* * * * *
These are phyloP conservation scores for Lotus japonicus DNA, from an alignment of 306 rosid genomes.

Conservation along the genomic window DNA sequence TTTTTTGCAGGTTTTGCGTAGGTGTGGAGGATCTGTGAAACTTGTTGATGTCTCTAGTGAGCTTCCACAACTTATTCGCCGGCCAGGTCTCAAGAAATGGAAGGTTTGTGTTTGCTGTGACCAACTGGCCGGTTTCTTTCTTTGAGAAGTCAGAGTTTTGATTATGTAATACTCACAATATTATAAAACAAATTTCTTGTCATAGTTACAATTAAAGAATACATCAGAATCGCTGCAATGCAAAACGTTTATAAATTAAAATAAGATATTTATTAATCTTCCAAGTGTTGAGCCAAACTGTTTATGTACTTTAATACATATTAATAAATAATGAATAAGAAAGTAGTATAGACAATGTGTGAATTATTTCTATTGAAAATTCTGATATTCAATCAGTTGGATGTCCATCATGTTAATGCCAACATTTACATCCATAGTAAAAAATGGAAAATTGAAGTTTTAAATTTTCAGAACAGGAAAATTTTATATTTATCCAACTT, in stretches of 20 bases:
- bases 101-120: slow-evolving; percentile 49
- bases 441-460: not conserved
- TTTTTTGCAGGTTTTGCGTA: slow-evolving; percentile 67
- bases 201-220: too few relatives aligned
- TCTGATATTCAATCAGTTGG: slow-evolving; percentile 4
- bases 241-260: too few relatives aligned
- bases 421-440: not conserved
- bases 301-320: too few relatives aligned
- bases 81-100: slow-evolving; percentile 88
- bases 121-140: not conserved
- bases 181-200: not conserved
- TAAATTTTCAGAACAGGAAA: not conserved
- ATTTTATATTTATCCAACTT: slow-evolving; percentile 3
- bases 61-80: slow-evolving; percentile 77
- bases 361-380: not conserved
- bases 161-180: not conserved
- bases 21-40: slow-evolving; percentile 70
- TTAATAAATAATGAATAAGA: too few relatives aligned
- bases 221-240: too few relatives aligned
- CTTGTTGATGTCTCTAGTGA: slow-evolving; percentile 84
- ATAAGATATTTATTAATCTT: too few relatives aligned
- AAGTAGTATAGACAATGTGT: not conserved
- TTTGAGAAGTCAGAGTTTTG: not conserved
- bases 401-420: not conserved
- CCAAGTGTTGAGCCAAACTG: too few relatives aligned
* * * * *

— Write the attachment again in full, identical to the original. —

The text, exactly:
These are phyloP conservation scores for Lotus japonicus DNA, from an alignment of 306 rosid genomes.

Conservation along the genomic window DNA sequence TTTTTTGCAGGTTTTGCGTAGGTGTGGAGGATCTGTGAAACTTGTTGATGTCTCTAGTGAGCTTCCACAACTTATTCGCCGGCCAGGTCTCAAGAAATGGAAGGTTTGTGTTTGCTGTGACCAACTGGCCGGTTTCTTTCTTTGAGAAGTCAGAGTTTTGATTATGTAATACTCACAATATTATAAAACAAATTTCTTGTCATAGTTACAATTAAAGAATACATCAGAATCGCTGCAATGCAAAACGTTTATAAATTAAAATAAGATATTTATTAATCTTCCAAGTGTTGAGCCAAACTGTTTATGTACTTTAATACATATTAATAAATAATGAATAAGAAAGTAGTATAGACAATGTGTGAATTATTTCTATTGAAAATTCTGATATTCAATCAGTTGGATGTCCATCATGTTAATGCCAACATTTACATCCATAGTAAAAAATGGAAAATTGAAGTTTTAAATTTTCAGAACAGGAAAATTTTATATTTATCCAACTT, in stretches of 20 bases:
- bases 101-120: slow-evolving; percentile 49
- bases 441-460: not conserved
- TTTTTTGCAGGTTTTGCGTA: slow-evolving; percentile 67
- bases 201-220: too few relatives aligned
- TCTGATATTCAATCAGTTGG: slow-evolving; percentile 4
- bases 241-260: too few relatives aligned
- bases 421-440: not conserved
- bases 301-320: too few relatives aligned
- bases 81-100: slow-evolving; percentile 88
- bases 121-140: not conserved
- bases 181-200: not conserved
- TAAATTTTCAGAACAGGAAA: not conserved
- ATTTTATATTTATCCAACTT: slow-evolving; percentile 3
- bases 61-80: slow-evolving; percentile 77
- bases 361-380: not conserved
- bases 161-180: not conserved
- bases 21-40: slow-evolving; percentile 70
- TTAATAAATAATGAATAAGA: too few relatives aligned
- bases 221-240: too few relatives aligned
- CTTGTTGATGTCTCTAGTGA: slow-evolving; percentile 84
- ATAAGATATTTATTAATCTT: too few relatives aligned
- AAGTAGTATAGACAATGTGT: not conserved
- TTTGAGAAGTCAGAGTTTTG: not conserved
- bases 401-420: not conserved
- CCAAGTGTTGAGCCAAACTG: too few relatives aligned